Military Men

What does Trafalgar Square mean to you? Maybe it's the Christmas Tree gifted by Norway every year. Maybe it is the fountains or nostalgia for Britain in its pomp. 

A visit is certainly more pleasant than it used to be when, if the traffic didn't get you, the pigeons would. Thank you ex-Mayor Ken Livingstone for rerouting some of the former and banning the sale of feed which attracted the latter. Enjoy the space, the fountains and the grand buildings around it. Compared with the ugliness of Leicester Square. This is the architectural muddle that is London at its glorious best, the phallocentric school of grand urban space planning. 

Then look again, once you have cricked your neck gazing up at Nelson, take a closer look at this national mantlepiece with the rest of its array of nicely contrived monarchic and imperial mementoes dating back to the time when this was a stage for the glorification of the military and ask, who? And why? Is it because they are part of the story we tell ourselves about who we are? Our identity? Or are they there because...well, they always have been, haven't they? And the story has changed. 

Once a road. Now the Gallery terrace. 

The Pigeons were a curse

In the posts that follow, I will tell the story of the stone and bronze occupants who are the meat of this series. I is not woke, as Ali G might say, but time has moved on. Now I would rather that the Square honoured a more eclectic group of national icons and and will suggest which of the current occupants retained, relocated or stored. You will disagree so this gives you something to argue about in the pub later. 

I have to start by tipping my cap to the well-known short fellow on the tall column. They put him up there to deter the hordes of selfie-seeking tourists.

Mrs Nelson might attest that Horatio was no saint (he deserted her) and his views on issues like slavery would now be regarded as antediluvian. But at school, they told us that after many other victories and the loss of a variety of body parts, he destroyed Napoleon's fleet at Trafalgar (somewhere off Gibraltar), a battle that was in every sense critical and ruled out any chance of a French invasion while securing Britannia’s mastery (mistressy?) of the oceans. A better record than Gareth Southgate’s. Rule Britannia and all that. Nelson (not Gareth!) was shot and killed at the moment of victory, but as we shall see, picking an opportune moment to croak was not a prerequisite to be glorified by a statue here.  

The Battle of Trafalgar 

The base of the column has four reliefs showing his key battles and his death 

     Death of Nelson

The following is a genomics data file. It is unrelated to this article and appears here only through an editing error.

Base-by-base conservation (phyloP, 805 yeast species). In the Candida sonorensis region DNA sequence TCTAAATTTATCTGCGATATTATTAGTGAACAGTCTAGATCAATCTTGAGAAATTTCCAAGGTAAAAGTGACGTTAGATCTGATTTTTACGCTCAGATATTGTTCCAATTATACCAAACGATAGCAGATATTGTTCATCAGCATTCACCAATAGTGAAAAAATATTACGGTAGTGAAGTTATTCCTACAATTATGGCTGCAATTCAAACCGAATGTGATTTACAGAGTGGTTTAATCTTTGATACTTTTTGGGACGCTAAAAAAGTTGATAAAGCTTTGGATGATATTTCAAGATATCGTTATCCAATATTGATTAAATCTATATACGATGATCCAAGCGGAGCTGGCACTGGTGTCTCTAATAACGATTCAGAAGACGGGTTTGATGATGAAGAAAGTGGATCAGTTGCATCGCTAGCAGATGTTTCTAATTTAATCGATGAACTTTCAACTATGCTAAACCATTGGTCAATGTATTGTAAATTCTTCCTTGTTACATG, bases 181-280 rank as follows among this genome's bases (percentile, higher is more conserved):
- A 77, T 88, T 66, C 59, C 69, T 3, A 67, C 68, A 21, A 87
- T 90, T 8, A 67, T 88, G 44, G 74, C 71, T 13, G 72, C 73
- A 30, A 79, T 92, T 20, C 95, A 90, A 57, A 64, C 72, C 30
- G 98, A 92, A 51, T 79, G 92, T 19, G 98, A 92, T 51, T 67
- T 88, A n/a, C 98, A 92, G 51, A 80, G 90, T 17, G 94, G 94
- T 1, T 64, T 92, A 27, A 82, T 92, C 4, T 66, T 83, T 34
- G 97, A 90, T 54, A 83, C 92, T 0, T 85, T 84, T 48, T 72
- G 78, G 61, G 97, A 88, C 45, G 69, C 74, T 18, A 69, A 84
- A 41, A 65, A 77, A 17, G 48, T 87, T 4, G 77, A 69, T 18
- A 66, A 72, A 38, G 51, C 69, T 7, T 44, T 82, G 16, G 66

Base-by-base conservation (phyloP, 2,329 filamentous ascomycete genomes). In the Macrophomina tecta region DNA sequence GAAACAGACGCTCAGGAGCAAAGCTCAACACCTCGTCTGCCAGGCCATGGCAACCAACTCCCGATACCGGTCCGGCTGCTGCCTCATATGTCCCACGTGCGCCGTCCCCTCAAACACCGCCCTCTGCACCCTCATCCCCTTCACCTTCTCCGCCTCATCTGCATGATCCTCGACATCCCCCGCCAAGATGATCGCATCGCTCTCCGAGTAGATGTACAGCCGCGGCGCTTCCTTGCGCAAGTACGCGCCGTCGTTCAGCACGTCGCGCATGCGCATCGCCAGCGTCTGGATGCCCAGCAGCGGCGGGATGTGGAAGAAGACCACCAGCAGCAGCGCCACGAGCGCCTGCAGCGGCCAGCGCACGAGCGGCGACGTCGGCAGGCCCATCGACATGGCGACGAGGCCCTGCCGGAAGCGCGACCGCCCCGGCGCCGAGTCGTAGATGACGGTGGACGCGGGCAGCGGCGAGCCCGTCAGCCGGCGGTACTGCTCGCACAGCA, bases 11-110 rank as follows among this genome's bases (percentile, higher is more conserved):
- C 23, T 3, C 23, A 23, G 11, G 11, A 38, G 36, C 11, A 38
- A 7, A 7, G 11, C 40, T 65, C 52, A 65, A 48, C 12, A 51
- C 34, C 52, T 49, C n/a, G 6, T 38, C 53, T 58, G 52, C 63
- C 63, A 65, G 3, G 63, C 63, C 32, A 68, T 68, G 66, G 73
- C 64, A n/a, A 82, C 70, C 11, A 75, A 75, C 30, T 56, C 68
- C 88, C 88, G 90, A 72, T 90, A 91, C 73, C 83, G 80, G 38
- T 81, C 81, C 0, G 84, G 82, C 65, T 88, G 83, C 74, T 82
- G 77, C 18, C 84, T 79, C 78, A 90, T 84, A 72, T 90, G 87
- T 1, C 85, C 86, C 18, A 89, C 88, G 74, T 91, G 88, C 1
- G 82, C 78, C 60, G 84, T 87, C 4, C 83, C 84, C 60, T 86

Around the base are four lions. Of sorts. In fact, the bloke chosen to create them wasn't a sculptor but an artist and a pal of Queen Victoria and at that point had never actually seen a lion, so the zoo gave him a dead lion to use as a model, but he took so long over it, that the beast began to decompose. If it looks a bit odd, that is why.

I doubt these lions will suffer the same fate because, just to rub it in, they are made from the iron of guns captured at the battle. Legend has it that if Big Ben chimes 13 times, they will come to life. Really. 

Set into the wall under the National Gallery are three very appropriately smaller busts of early 20th c. admirals, Jellicoe, Beatty and Cunningham. In World War One Britain’s grand strategy hinged on effectively blockading Germany by denying it access to the open seas. The one major effort they made to escape this blockade resulted in the huge British fleet and the smaller German fleet engaging in the pivotal Battle of Jutland. 

Notwithstanding the odds, the British suffered more than the Germans and although it wasn’t 'up close personal’ like Trafalgar, this became the bloodiest naval battle in our history. By the end of it, the Royal Navy still did enough to achieve its objective and the German fleet never ventured out again.


Neither covered themselves in glory. Jellicoe was cautious, and like most defensively-minded football managers, was criticised for it by the ‘up and at ‘em’ brigade. But as Churchill, then First Lord of the Admiralty, put it; Jellicoe was the ‘the only man on either side who could lose the war in an afternoon’. At the battle, Beatty was commanding the vanguard of battle cruisers. He looks suitably imperious here, but was blamed for a series of tactical errors that led to the British losses. If you are interested, they are catalogued here:   Beatty at Jutland


Cunningham served as a junior officer in World War One and ended World War Two as First Sea Lord having spent much of it commanding the fleet in the Mediterranean, a dangerous and difficult job that he did well.  Here he is, ears pinned for the sound of gunfire or to catch a gust of the trade winds. He has a small hotel named after him in Bracknell, very convenient for Legoland. Thus we honour our heroes. 


To my mind, Jellicoe and Beatty led a great organisation but were not themselves great. Both survived the battle but many of those they led did not, and none of the majority that survived will still be alive today. So I don't think that these two still deserve their place on the mantelpiece and suggest that Jellicoe should be relocated and Beatty stored in a dusty museum cupboard somewhere. Cunningham is at least contemporary, he seems to have spent more time in harm's way, and some of those who served under him still be with us, so he can stay for a while.